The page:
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I haven’t seen many of the movies from Peter Strickland, but I had seen The Duke of Burgundy, which I thought was really good. I had an interest in seeing the horror movie In Fabric because Strickland’s name was attached to it. Outside of the fact that Gwendoline Christie was in in it and it’s a horror movie, I knew basically nothing about it going in. In Fabric is certainly a strange movie, and for quite a while it does succeed very well for what it’s aiming for. However it is a let down by the second half, turning a very solid horror movie into an okay/decent one.

One thing to know going in is that In Fabric is a slow moving movie, it takes some time to get things moving but for a while I was reasonably invested. The movie is also just a little bit strange, it is a movie about an evil dress after all, so you’re going to have to expect some weirdness at least. Of course, some of the weirdness is used for horror, and while I never felt scared, at times it does provide some effective uncomfortable moments. Some of the weirdness was used for comedy, especially with the dialogue, there are so many lines here that sound so ridiculous and outlandish I have to assume it was intentional and self aware. So that all sounds well and good, potentially a movie that I could love. However there is one problem, and it’s rather major. I won’t spoil what happens but the movie takes quite a different turn for the second half, and unfortunately it wasn’t for the better. The plot is slow even in the first half, but that part felt like it was building up to something. The second half kind of throws that out the window but follows a similar pattern. Sure it continued to have strange things happening, but it becomes less interesting and became repetitive. You’re not even freaked or weirded out, you’re just tired and hoping for something interesting to happen. Not to mention the new characters introduced are much less interesting than the established protagonist Sheila. Thankfully in the last 15-20 minutes it picks up again in providing at least some strangeness that makes the movie a little more interesting, but it’s not enough to make up for what happened that past hour.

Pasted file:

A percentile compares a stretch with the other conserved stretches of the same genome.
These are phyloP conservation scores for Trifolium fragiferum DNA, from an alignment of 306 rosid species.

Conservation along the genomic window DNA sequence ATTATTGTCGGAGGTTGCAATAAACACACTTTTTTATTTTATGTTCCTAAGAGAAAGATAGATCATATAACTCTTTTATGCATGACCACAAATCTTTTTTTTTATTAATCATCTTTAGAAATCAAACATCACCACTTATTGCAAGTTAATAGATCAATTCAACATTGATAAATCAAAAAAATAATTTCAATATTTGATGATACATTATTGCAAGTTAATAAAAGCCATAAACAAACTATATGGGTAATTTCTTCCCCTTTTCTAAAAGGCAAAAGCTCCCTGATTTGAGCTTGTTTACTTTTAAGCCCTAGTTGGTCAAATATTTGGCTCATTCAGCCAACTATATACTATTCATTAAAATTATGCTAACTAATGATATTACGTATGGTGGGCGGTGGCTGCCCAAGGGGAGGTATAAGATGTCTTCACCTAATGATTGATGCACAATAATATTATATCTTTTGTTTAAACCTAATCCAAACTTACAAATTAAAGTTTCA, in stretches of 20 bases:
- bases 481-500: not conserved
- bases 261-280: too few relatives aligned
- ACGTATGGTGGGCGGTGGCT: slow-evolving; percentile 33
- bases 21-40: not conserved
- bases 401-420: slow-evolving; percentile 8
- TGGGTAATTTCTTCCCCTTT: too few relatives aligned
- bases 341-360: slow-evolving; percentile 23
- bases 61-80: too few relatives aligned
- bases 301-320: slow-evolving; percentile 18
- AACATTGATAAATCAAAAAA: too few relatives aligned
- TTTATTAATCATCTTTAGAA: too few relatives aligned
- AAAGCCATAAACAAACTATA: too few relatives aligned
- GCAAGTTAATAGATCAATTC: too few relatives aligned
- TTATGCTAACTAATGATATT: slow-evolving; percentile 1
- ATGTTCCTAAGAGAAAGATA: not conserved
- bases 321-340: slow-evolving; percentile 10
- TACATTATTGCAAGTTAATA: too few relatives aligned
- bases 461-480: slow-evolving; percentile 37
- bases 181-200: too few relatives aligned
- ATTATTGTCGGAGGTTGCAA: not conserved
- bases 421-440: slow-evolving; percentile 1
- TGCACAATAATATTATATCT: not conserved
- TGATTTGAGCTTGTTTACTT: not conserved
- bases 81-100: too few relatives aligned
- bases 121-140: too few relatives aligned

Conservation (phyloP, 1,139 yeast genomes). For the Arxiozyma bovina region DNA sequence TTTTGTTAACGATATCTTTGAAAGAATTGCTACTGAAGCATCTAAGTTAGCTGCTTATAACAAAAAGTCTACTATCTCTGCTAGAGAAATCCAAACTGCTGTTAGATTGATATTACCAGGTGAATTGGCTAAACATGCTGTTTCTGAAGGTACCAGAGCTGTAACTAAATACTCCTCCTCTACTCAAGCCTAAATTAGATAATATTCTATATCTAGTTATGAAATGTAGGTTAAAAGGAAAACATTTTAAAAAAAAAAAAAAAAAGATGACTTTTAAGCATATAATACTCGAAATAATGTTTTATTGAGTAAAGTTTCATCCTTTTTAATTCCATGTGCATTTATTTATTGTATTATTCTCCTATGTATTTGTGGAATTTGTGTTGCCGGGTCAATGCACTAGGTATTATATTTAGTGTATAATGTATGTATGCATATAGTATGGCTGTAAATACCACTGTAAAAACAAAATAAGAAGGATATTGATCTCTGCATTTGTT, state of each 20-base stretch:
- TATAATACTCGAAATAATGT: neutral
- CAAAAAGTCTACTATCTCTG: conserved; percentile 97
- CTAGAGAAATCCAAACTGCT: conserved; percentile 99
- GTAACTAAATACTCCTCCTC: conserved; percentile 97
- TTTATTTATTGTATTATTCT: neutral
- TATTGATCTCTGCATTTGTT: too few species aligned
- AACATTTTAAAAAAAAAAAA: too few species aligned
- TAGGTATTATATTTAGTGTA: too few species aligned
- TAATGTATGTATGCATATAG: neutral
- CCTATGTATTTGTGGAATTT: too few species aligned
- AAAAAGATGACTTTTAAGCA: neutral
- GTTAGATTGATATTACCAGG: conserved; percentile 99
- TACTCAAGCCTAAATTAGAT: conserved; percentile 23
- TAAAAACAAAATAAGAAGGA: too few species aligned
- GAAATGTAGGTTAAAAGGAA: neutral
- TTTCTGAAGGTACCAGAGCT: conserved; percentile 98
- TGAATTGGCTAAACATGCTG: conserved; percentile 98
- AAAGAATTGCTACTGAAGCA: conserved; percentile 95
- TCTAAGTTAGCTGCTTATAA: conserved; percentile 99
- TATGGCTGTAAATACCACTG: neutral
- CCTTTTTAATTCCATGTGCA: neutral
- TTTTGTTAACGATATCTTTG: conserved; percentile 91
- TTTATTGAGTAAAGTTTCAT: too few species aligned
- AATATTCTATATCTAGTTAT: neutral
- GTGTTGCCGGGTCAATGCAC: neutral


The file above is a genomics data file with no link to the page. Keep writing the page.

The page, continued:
Marianne Jean-Baptiste plays the lead character of Sheila, who comes across the particularly red dress that proves troublesome over the course of the movie, and she was really good, really selling a lot of the ridiculous stuff that happens over the course of the movie. The rest of the cast is pretty good as well, the standout probably being Fatma Mohamed as Miss Luckmore, the store clerk who sells the dress to Sheila and is probably lot more than she initially appeared to be.

Peter Strickland’s direction was great, a lot of it especially the editing is clearly influenced by some horror movies from the 70s like Suspiria. In Fabric such a stunning movie throughout, no matter how strange it may be. I know it’s a common thing to say about some movies, but it does have a David Lynch vibe to it, especially with the colours.

There’s a lot of admirable aspects to be found In Fabric for sure. Peter Strickland directed it very well, the cast were mostly good (mainly Marianne Jean-Baptiste), and that first half is a really solid slow burn horror movie, with just the right amount of strangeness. It’s just a shame that the last half didn’t work so well and ultimately dragged down the rest of the movie. If you like Peter Strickland’s other movies and/or are open to seeing a bizarre and original horror movie, I’d say check it out.